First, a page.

When I was a child, my father moonlighted as an architect in the basement. It was unfinished, furnished sparsely with a few architect's drafting tables, flat-files, an old blue printing machine, and a large wooden work table. The work table was the place where cardboard models of buildings would be made and displayed. My early fascination with the precision with which they were made - modernist suburban office buildings set in rolling landscapes of chipboard - has stayed with me ever since.

I've always tried to do things the "proper" way, learning all the techniques that I could and applying them to the best of my ability. With the sculptures, I've tried to accentuate the process of the craft. Transforming everyday materials into works of art and presenting them to the viewer is an important part of the work.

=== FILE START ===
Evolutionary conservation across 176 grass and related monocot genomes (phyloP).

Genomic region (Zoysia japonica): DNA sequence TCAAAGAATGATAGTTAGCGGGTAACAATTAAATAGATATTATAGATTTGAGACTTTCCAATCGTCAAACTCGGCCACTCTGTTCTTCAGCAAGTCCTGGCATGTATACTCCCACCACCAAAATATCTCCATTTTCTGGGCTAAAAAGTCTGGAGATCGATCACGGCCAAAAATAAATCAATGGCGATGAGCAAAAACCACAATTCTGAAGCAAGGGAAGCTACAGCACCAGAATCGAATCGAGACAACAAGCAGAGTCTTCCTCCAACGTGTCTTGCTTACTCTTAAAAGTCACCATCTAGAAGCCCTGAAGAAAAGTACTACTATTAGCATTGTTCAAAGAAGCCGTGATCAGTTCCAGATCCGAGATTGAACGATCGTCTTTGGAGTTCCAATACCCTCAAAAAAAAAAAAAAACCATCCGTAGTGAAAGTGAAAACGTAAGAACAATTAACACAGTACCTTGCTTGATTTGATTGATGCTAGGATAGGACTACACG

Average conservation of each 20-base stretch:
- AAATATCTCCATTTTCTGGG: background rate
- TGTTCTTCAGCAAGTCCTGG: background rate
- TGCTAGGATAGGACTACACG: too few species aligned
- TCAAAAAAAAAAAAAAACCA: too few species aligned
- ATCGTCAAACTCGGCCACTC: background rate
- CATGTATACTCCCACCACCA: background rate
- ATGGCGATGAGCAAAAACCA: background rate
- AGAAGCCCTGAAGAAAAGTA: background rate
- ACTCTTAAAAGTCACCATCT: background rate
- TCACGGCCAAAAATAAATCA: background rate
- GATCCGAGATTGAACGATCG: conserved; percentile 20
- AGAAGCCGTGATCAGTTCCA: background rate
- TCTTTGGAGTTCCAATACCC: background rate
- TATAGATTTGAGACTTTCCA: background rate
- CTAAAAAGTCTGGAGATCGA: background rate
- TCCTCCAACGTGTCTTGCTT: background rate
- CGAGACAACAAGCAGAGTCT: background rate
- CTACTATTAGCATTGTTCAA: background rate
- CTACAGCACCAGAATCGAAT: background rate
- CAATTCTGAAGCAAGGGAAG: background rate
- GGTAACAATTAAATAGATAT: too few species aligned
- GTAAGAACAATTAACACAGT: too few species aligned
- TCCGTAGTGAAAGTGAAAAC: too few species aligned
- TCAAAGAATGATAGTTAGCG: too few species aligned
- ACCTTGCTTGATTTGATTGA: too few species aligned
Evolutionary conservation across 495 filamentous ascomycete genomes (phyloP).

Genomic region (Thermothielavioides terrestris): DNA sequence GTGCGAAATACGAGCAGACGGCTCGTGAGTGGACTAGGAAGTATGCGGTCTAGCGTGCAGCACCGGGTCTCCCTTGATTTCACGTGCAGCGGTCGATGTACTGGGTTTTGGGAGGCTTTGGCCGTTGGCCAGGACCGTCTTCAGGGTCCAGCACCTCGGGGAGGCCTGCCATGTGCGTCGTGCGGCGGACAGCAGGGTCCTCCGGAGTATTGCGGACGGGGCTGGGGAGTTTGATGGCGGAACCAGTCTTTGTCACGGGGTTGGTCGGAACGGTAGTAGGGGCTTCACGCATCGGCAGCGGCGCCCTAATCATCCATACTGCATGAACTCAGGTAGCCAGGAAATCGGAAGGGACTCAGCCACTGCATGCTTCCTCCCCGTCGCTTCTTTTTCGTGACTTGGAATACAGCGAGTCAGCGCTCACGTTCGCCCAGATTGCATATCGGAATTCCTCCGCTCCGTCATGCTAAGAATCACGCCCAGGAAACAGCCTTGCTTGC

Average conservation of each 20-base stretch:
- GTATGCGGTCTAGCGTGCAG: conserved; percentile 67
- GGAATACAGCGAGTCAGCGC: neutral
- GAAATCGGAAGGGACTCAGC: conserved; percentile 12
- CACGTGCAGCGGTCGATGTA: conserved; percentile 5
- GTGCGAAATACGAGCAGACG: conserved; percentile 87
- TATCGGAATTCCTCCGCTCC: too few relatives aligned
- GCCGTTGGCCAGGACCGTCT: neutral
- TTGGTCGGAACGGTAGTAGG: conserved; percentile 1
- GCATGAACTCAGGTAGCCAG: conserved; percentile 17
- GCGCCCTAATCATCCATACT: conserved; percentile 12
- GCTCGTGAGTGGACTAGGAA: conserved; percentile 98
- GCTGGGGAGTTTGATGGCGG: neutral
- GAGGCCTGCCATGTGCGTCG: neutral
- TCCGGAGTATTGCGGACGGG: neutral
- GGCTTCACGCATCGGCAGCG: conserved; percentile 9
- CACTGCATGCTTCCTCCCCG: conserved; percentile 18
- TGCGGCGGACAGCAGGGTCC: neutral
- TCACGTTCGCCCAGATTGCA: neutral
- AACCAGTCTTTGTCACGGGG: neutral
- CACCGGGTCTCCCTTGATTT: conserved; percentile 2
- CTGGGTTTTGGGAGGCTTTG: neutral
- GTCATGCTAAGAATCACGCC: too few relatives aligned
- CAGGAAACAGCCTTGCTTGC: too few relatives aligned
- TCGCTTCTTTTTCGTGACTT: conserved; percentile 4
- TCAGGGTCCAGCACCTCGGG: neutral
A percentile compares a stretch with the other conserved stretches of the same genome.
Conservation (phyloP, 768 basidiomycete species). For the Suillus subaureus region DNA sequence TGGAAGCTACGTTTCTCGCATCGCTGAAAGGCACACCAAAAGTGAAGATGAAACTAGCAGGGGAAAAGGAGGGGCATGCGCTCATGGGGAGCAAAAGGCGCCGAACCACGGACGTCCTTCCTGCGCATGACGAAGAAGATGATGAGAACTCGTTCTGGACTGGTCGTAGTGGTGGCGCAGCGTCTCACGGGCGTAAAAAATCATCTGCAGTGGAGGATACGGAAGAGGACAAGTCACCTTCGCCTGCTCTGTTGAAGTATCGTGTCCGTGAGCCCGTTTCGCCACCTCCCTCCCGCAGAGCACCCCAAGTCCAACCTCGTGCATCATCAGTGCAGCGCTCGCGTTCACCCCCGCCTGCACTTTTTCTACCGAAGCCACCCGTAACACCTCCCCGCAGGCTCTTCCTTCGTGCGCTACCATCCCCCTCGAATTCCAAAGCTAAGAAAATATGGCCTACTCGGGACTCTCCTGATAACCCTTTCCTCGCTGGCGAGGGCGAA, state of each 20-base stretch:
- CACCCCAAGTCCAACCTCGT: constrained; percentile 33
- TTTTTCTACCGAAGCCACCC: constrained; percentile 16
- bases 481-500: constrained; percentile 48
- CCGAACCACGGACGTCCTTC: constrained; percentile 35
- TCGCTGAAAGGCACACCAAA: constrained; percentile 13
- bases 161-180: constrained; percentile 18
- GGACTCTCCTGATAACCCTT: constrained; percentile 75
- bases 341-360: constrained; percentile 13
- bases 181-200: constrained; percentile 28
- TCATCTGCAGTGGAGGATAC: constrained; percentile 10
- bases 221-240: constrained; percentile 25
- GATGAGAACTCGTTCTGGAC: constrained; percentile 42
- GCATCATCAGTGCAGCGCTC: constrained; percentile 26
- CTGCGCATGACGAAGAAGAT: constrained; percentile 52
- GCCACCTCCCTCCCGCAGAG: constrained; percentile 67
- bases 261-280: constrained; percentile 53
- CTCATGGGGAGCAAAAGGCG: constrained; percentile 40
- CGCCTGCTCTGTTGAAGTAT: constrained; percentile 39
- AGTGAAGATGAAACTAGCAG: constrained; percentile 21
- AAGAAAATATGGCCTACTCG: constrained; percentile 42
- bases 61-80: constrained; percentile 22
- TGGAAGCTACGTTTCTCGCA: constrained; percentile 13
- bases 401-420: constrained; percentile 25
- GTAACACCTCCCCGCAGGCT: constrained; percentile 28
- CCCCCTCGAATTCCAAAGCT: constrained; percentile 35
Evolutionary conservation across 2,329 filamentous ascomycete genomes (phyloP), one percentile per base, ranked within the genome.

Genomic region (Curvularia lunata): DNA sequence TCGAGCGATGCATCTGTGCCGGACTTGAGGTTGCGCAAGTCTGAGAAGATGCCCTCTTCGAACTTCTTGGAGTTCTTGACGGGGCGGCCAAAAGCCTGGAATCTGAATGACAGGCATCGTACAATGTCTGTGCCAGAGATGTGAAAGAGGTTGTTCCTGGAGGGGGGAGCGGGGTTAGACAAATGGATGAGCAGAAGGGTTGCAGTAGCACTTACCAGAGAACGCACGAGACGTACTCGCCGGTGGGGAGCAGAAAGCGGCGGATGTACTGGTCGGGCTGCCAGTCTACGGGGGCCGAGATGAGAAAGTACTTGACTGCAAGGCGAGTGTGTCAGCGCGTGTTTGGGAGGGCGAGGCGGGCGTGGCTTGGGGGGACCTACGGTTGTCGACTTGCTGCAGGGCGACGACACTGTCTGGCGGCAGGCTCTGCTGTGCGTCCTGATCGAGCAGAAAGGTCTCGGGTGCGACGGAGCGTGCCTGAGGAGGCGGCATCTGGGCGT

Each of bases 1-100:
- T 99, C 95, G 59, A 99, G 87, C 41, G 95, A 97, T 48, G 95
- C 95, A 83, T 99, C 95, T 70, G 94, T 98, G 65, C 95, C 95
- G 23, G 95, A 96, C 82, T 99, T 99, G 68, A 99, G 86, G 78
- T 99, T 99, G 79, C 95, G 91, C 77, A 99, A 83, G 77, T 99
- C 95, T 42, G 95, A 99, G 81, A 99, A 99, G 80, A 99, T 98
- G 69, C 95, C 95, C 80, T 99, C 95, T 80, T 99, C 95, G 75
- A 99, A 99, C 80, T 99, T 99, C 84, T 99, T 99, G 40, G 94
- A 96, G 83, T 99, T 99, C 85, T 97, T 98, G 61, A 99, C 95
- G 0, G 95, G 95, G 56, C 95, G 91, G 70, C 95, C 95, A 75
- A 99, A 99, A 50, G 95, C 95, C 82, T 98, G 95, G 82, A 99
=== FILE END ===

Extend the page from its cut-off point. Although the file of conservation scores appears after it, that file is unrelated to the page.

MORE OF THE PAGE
The objects I'm basing the sculptures on are things that people have given me - birthday presents, Christmas presents, gifts for no reason at all. During the process of making these objects, I have time to think about my relationship with the givers, examining the situations in which I was given them, and all the emotions of love, longing, and regret that I may or may not still feel towards them.

--September 2007